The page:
BBS Faculty Member - Tobias Walther

Tobias Walther

Department of Genetics and Complex Diseases, HSPH
Department of Cell Biology, HMS

Harvard School of Public Health
665 Huntington Avenue
Building I, Room 207
Boston, MA 02115
Tel: 617-495-1000
Visit my lab page here.

Life is characterized by the assembly of complex structures that are maintained by a continuous flux of energy through these systems. At the molecular level, structure and energy processes intersect at lipids. Our laboratory determines the mechanisms how cells regulate the abundance of lipids, how they store lipids to buffer fluctuation in their availability and how these processes function in cell physiology.

Very little has been known about the mechanisms of cellular lipid storage, which occurs in Lipid Droplets (LDs). These organelles form an organic phase bounded by a monolayer of phospholipids into which specific proteins are embedded. We identified factors important for normal lipid droplets and our studies reveal the biochemical mechanisms leading to LD formation and recruitment of specific proteins to these organelles. We further discovered an elegant feed-back mechanism cells use to balance the need for surface phospholipids with the increase of core TG by targeting key enzymes to LDs in response to deficiency of phospholipids there. These fundamental discoveries of the last two years on LD biology likely are important for our understanding of lipid storage, membrane biology and metabolism. They will likely have important consequences for development of therapeutic approaches to treat metabolic diseases, such as obesity, metabolic syndrome and atherosclerosis. We have shown the relevance of our findings obtained in cells for model organisms, such as flies and mice. Recently, we extended our studies of lipid storage enzymes to humans.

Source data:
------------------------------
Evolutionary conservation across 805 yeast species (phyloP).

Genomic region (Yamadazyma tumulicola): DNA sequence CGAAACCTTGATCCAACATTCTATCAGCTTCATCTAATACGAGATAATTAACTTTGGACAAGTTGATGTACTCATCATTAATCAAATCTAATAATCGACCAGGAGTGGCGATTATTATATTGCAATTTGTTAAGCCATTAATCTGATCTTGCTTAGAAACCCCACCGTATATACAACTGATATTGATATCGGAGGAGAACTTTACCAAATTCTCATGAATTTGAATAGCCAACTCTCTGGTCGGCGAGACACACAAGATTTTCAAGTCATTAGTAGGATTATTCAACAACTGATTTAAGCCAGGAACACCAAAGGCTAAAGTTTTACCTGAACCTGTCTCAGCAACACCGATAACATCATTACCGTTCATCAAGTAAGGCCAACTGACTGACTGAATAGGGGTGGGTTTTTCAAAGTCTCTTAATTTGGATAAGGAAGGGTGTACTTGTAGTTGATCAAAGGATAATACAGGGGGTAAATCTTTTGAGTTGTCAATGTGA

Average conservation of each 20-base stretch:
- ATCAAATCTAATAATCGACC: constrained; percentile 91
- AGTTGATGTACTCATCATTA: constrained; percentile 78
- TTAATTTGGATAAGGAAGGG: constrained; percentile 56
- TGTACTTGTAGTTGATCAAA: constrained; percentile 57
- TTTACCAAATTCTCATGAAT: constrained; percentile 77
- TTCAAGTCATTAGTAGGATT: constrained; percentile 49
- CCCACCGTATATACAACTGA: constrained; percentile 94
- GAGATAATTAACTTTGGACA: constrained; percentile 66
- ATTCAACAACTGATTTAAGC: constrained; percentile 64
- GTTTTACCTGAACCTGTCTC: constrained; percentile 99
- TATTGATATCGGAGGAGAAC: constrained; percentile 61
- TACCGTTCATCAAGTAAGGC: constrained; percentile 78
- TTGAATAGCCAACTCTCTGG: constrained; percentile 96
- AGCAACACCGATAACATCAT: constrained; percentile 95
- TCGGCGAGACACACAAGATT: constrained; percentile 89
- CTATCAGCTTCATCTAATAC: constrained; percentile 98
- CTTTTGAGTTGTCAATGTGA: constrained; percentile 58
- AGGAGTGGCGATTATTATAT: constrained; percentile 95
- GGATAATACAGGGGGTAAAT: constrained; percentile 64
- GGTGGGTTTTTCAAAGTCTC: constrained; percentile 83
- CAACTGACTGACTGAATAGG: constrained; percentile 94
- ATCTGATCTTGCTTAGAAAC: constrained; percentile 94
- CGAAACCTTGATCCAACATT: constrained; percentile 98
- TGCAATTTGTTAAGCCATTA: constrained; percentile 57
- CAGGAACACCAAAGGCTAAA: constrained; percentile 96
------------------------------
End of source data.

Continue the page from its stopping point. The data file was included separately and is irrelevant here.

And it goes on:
Uniquely among lipids, sphingolipids are not stored, and as a consequence their abundance is regulated acutely by posttranslational mechanisms according to need. Sphingolipid are primarily found in the plasma membrane where they are important for membrane integrity and organization. Starting from unbiased screens, we identified cellular signaling pathways maintaining sphingolipid homeostasis. These processes are curial to maintain normal plasma membranes. We found that the organization of the plasma membrane into lateral domains of distinct protein and lipid composition is crucial for this regulation. We now determine how signaling cascades coordinate the different steps of sphingolipid synthesis and regulate cellular pathways, such as vesicular trafficking accordingly. Our future studies will reveal these mechanisms and show how these processes impact he many processes and pathologies, ranging from plasma membrane integrity to cancer development or neurodegenerative disease, where sphingolipids are crucial.

Last Update: 9/16/2014


Wilfling, F. Thiam, R. T., Olarte, M-J., Wang, J., Beck, R., Gould, T.J., 1, Allgeyer, E., Pincet, F., Bewersdorf, J., Farese, R.V. Jr. and Walther T.C. Arf1/COPI Machinery Acts Directly on Lipid Droplets and Enables their Connection to the ER for Protein Targeting, eLIFE, in press.

Wilfling, F., Wang, H., Haas, J., Krahmer, N., Gould, T., Uchida, A., Bewersdorf, J.. Cheng., J., Graham, M., Christiano, R., Froehlich, F., Liu, X., Buhman, K., Coleman, R.A., Farese, R.V. and
Walther, T.C. Triacylglycerol synthesis enzymes move from endoplasmic reticulum to lipid droplets to mediate lipid droplet growth (2013), Dev. Cell, 24(4):384-99

Karotki, L., Huiskonen, J., Stefan C.J., Ziółkowska, N.E., Roth, R., Surma, M., Krogan, N., Emr, S.D., Heuser, J., Grünewald, K. and
Walther, T.C.† Eisosome Proteins Assemble Into a Membrane-Organizing Scaffold, Journal of Cell Biology (2011), 195: 504-15.

Krahmer, N., Guo, Y., Hilger, M., Lingrell, S., Wilfling, F., Heger, K., Newman, H., Schmid-Supprian, M., Vance, D.E., Mann, M., Farese, R.V. and
Walther, T.C.† Phosphatidylcholine Synthesis for Lipid Droplet Expansion: Targeted Activation of CTP:Phosphocholine Cytidylyltransferase, the Rate-Limiting Enzyme, Cell Metabolism (2011), 14:504-15.

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